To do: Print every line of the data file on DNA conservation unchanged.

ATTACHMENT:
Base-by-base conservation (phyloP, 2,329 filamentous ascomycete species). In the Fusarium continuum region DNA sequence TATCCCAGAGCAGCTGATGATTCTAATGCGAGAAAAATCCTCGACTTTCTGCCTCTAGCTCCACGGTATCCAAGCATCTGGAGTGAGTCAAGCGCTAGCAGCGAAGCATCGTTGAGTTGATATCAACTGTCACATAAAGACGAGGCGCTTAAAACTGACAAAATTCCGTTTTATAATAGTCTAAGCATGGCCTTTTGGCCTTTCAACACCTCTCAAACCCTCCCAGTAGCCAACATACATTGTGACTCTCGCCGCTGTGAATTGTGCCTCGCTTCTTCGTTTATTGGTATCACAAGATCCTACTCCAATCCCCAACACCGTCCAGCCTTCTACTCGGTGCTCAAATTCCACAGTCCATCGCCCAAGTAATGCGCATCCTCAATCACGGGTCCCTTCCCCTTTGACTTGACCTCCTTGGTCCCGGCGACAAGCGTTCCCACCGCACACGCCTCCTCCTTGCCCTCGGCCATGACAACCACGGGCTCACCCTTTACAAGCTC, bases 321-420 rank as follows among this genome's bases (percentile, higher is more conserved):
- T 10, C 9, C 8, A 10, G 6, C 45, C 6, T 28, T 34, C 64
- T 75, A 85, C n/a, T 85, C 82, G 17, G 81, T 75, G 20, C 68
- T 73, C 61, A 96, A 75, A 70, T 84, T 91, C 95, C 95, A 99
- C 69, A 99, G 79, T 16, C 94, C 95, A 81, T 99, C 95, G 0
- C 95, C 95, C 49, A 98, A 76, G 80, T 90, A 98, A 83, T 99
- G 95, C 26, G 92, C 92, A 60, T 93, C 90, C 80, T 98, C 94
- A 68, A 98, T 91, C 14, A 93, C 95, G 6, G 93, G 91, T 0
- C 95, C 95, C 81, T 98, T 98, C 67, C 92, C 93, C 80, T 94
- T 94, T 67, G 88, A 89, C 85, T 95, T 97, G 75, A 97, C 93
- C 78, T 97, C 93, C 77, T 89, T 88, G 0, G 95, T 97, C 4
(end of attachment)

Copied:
Base-by-base conservation (phyloP, 2,329 filamentous ascomycete species). In the Fusarium continuum region DNA sequence TATCCCAGAGCAGCTGATGATTCTAATGCGAGAAAAATCCTCGACTTTCTGCCTCTAGCTCCACGGTATCCAAGCATCTGGAGTGAGTCAAGCGCTAGCAGCGAAGCATCGTTGAGTTGATATCAACTGTCACATAAAGACGAGGCGCTTAAAACTGACAAAATTCCGTTTTATAATAGTCTAAGCATGGCCTTTTGGCCTTTCAACACCTCTCAAACCCTCCCAGTAGCCAACATACATTGTGACTCTCGCCGCTGTGAATTGTGCCTCGCTTCTTCGTTTATTGGTATCACAAGATCCTACTCCAATCCCCAACACCGTCCAGCCTTCTACTCGGTGCTCAAATTCCACAGTCCATCGCCCAAGTAATGCGCATCCTCAATCACGGGTCCCTTCCCCTTTGACTTGACCTCCTTGGTCCCGGCGACAAGCGTTCCCACCGCACACGCCTCCTCCTTGCCCTCGGCCATGACAACCACGGGCTCACCCTTTACAAGCTC, bases 321-420 rank as follows among this genome's bases (percentile, higher is more conserved):
- T 10, C 9, C 8, A 10, G 6, C 45, C 6, T 28, T 34, C 64
- T 75, A 85, C n/a, T 85, C 82, G 17, G 81, T 75, G 20, C 68
- T 73, C 61, A 96, A 75, A 70, T 84, T 91, C 95, C 95, A 99
- C 69, A 99, G 79, T 16, C 94, C 95, A 81, T 99, C 95, G 0
- C 95, C 95, C 49, A 98, A 76, G 80, T 90, A 98, A 83, T 99
- G 95, C 26, G 92, C 92, A 60, T 93, C 90, C 80, T 98, C 94
- A 68, A 98, T 91, C 14, A 93, C 95, G 6, G 93, G 91, T 0
- C 95, C 95, C 81, T 98, T 98, C 67, C 92, C 93, C 80, T 94
- T 94, T 67, G 88, A 89, C 85, T 95, T 97, G 75, A 97, C 93
- C 78, T 97, C 93, C 77, T 89, T 88, G 0, G 95, T 97, C 4